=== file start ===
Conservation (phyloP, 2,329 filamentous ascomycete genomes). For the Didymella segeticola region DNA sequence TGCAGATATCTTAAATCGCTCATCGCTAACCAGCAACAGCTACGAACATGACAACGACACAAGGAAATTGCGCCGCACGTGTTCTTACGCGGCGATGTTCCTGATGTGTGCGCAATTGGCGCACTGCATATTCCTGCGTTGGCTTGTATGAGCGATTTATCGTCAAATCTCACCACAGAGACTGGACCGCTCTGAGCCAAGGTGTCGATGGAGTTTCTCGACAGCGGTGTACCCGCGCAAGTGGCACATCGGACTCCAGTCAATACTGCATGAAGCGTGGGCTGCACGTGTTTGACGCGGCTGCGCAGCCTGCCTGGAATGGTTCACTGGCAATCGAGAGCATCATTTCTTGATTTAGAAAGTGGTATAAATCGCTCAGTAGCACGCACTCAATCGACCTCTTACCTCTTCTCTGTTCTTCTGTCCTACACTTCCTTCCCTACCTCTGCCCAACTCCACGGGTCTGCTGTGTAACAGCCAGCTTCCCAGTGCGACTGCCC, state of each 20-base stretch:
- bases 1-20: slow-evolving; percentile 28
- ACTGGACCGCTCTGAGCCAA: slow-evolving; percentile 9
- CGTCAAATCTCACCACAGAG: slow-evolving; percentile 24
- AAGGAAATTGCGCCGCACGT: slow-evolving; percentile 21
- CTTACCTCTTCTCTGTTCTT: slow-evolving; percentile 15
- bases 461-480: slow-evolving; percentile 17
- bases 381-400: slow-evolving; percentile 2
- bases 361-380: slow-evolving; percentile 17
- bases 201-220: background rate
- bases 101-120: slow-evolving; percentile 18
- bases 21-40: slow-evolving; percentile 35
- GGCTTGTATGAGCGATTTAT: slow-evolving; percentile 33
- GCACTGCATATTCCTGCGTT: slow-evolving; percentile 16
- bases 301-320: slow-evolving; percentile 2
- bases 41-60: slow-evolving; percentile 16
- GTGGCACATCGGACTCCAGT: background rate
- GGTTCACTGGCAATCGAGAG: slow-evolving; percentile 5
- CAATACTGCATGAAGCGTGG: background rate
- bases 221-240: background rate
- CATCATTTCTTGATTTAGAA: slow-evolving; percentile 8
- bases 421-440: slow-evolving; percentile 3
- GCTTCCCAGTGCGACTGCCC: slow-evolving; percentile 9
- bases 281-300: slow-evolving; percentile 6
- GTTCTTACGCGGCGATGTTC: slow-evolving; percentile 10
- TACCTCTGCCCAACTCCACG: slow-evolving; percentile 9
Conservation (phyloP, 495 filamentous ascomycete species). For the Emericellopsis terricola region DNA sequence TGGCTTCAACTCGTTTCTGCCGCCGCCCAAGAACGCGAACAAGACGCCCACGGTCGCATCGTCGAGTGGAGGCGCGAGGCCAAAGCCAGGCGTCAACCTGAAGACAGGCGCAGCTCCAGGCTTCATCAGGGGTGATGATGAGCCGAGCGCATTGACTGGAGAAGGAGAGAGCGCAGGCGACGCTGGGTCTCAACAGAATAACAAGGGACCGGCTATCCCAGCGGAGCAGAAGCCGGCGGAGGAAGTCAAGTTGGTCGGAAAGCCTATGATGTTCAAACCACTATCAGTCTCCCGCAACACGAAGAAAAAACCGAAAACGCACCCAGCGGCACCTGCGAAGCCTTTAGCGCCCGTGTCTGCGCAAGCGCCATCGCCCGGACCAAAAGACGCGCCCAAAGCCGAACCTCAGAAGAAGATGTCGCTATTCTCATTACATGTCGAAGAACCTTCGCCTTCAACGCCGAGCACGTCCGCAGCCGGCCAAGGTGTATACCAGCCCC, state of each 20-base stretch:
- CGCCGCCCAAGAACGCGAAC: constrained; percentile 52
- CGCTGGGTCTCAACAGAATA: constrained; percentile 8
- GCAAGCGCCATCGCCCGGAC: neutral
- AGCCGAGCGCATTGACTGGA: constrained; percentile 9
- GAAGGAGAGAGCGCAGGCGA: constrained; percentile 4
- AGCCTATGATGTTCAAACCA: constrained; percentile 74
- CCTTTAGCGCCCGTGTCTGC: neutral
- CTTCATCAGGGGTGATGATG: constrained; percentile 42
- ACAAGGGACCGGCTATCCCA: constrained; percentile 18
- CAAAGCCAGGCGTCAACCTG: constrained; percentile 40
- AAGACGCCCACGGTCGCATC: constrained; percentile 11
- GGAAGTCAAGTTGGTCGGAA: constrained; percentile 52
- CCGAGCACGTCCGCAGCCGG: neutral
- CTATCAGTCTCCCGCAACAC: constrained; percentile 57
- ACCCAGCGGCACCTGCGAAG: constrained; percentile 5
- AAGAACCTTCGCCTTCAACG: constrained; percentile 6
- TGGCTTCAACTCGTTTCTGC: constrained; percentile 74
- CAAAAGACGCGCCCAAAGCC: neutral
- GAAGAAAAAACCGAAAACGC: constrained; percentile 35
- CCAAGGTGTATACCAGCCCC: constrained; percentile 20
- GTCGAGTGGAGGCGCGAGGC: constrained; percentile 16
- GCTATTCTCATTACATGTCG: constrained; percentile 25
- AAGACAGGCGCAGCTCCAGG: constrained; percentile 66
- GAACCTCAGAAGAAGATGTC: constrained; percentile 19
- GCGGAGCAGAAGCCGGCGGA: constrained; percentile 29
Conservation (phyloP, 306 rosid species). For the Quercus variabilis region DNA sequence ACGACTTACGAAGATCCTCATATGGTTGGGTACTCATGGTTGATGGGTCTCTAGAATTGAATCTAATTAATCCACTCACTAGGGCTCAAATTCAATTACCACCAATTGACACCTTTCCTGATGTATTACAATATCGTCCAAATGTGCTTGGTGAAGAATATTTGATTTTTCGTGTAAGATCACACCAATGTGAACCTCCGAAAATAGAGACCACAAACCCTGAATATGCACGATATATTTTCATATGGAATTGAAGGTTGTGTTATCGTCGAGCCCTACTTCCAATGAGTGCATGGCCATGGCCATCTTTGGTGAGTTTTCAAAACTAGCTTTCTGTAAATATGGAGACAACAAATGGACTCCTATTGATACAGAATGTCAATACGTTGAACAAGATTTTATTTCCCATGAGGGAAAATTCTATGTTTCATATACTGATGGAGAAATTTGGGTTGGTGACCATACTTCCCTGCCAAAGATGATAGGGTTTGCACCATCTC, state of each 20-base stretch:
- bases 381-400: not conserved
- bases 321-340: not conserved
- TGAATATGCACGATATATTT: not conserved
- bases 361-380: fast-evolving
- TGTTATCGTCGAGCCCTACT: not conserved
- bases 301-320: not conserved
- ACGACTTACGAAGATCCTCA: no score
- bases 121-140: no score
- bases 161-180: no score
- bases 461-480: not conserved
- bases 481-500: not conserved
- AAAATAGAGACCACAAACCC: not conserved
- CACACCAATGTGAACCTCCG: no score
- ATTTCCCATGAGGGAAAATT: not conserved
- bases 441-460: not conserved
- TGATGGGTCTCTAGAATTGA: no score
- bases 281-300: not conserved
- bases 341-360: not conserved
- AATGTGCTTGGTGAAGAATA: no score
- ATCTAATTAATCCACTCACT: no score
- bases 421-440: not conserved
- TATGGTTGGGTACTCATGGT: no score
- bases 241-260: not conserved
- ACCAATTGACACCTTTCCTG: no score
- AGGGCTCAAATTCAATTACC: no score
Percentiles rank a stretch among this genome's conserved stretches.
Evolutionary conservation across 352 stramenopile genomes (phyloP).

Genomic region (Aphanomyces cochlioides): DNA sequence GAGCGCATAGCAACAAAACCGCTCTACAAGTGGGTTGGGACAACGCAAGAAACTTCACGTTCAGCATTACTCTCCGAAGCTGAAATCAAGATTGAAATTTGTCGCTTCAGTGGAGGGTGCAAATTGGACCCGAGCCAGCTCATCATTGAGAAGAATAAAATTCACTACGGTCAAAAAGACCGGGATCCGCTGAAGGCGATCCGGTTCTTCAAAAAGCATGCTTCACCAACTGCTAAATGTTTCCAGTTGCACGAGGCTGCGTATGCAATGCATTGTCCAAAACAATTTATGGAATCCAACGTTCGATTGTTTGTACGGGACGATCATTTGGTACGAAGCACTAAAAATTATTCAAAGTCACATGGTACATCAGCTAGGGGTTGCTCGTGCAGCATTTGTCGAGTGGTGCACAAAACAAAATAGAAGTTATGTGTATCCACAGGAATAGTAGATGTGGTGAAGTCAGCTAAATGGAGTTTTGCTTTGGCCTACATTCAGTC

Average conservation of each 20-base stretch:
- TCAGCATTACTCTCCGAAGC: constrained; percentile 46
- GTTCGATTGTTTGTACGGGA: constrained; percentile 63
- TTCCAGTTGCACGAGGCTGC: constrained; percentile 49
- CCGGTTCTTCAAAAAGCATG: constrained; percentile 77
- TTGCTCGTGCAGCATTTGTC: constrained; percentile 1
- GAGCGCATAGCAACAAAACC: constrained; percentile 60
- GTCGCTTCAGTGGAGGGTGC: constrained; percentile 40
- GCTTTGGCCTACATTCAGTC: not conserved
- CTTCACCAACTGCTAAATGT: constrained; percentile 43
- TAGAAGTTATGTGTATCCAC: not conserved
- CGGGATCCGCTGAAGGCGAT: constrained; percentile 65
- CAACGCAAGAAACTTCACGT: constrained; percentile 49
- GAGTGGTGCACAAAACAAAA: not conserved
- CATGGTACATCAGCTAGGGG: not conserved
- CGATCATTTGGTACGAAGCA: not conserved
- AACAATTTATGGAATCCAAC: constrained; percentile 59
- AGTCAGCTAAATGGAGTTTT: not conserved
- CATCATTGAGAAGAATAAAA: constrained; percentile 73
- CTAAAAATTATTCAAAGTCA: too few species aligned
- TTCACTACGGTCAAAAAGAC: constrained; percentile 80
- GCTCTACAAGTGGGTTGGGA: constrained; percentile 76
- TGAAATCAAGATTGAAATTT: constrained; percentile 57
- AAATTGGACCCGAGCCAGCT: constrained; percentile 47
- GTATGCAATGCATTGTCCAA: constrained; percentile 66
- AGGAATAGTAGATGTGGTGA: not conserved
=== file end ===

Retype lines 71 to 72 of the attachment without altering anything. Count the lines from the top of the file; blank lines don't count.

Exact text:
- bases 341-360: not conserved
- AATGTGCTTGGTGAAGAATA: no score